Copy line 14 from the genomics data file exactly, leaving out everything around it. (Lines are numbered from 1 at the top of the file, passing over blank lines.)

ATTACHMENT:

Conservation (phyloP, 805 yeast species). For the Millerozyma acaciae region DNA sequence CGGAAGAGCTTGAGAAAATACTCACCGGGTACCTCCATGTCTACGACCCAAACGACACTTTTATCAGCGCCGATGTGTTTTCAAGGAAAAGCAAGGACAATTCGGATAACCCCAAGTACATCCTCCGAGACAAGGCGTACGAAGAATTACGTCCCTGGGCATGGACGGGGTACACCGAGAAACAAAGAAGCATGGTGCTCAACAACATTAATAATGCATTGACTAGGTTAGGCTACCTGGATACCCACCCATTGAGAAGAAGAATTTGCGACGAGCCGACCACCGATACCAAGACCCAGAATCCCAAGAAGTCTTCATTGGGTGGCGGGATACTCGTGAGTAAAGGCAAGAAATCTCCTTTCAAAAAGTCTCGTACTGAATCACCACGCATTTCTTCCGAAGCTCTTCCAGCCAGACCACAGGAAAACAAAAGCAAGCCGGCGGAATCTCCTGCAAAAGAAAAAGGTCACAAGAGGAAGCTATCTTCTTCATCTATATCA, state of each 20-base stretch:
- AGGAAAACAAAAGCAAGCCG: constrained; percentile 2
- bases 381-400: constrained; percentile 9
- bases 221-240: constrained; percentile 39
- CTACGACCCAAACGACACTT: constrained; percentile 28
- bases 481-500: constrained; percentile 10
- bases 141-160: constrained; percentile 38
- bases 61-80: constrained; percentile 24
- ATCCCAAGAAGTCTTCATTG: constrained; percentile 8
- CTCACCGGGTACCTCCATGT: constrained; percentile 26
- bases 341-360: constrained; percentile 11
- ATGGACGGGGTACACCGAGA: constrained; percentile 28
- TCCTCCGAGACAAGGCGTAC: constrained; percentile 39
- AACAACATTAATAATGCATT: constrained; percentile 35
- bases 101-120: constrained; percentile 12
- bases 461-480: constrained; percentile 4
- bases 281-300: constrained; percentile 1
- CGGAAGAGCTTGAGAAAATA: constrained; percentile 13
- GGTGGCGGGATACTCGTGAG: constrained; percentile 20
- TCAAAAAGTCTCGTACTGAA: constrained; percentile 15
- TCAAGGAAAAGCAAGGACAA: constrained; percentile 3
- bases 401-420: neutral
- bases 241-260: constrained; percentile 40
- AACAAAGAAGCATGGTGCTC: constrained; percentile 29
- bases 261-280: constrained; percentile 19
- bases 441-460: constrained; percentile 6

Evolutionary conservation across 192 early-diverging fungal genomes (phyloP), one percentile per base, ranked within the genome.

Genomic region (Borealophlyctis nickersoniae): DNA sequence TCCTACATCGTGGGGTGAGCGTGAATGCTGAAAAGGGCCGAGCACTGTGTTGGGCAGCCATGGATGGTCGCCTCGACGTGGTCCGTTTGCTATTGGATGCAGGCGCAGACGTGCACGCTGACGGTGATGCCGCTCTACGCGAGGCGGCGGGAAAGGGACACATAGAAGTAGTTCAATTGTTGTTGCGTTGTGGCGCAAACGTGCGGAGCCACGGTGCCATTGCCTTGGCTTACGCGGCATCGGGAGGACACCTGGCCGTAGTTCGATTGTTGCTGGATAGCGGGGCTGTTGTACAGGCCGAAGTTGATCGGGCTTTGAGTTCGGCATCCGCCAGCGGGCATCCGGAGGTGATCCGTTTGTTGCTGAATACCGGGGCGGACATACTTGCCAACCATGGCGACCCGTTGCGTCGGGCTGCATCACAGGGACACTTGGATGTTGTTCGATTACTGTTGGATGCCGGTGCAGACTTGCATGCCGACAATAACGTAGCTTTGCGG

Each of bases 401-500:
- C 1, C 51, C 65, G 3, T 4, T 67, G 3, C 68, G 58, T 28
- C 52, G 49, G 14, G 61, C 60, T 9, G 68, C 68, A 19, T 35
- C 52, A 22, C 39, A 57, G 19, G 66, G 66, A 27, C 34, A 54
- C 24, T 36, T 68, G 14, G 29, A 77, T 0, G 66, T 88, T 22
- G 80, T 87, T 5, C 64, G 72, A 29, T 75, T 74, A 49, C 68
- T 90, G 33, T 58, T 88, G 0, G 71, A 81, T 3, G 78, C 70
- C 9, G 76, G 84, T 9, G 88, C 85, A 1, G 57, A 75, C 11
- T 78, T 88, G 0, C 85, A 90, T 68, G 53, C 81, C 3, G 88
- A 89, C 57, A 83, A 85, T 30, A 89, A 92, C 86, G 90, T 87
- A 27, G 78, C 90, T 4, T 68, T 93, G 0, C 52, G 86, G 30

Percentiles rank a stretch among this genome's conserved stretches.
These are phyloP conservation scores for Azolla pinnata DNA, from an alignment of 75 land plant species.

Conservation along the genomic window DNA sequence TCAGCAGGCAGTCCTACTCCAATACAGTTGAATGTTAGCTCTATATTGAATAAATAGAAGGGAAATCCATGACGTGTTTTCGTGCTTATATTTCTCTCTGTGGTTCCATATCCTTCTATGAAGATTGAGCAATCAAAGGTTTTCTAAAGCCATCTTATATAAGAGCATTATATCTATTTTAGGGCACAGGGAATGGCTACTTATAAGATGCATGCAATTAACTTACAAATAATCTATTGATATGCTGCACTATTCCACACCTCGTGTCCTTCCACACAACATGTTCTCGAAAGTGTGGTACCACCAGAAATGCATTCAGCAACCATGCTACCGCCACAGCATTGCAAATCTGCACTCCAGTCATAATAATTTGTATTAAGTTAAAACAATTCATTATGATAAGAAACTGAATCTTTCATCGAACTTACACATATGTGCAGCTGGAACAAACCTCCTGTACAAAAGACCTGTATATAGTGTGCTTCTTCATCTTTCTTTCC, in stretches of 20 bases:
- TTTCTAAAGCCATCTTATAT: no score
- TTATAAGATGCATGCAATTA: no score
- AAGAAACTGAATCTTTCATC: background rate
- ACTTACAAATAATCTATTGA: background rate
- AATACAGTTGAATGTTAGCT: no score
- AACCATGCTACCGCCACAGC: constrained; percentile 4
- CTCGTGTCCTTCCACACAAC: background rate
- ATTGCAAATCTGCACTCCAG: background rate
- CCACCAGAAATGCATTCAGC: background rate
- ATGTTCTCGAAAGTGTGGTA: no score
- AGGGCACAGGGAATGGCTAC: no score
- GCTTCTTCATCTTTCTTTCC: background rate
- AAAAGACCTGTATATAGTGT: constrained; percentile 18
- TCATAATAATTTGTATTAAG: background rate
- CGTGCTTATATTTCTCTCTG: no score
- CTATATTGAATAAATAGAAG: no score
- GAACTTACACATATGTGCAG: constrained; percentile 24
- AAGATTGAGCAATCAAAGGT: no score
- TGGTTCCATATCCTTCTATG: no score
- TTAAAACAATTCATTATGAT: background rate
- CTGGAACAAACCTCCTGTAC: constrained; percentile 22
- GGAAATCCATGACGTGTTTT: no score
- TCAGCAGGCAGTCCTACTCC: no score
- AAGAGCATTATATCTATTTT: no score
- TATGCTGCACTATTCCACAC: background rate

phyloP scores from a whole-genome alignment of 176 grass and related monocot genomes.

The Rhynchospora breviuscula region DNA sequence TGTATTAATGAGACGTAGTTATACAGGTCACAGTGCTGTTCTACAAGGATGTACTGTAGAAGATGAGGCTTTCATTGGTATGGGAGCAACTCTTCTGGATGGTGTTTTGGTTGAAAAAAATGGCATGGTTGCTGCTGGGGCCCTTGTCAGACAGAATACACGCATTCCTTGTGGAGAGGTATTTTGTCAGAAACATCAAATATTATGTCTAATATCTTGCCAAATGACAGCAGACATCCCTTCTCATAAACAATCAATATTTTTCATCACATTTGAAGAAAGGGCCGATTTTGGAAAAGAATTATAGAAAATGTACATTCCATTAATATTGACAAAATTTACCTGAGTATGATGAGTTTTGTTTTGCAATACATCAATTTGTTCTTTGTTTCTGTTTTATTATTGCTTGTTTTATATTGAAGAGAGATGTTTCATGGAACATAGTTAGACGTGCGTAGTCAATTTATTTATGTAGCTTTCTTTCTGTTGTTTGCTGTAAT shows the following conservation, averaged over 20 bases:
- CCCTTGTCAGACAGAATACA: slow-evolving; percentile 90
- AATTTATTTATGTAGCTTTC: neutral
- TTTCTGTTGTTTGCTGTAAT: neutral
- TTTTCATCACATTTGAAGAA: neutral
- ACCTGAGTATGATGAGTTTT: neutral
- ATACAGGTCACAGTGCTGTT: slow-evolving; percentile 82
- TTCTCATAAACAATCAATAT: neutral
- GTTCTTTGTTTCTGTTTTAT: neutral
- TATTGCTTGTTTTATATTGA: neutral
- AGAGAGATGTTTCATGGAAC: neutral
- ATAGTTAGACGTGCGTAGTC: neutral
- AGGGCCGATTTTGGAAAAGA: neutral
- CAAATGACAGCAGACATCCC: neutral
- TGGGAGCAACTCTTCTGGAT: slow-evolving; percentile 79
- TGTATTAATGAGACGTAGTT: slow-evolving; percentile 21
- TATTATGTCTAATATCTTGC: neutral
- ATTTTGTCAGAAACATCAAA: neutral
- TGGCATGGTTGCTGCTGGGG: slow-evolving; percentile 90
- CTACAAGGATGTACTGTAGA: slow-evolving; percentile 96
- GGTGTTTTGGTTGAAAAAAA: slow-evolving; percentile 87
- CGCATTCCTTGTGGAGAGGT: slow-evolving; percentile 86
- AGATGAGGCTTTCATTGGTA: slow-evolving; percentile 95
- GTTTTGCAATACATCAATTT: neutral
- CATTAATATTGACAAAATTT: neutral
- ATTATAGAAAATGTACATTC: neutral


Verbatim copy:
- AACAACATTAATAATGCATT: constrained; percentile 35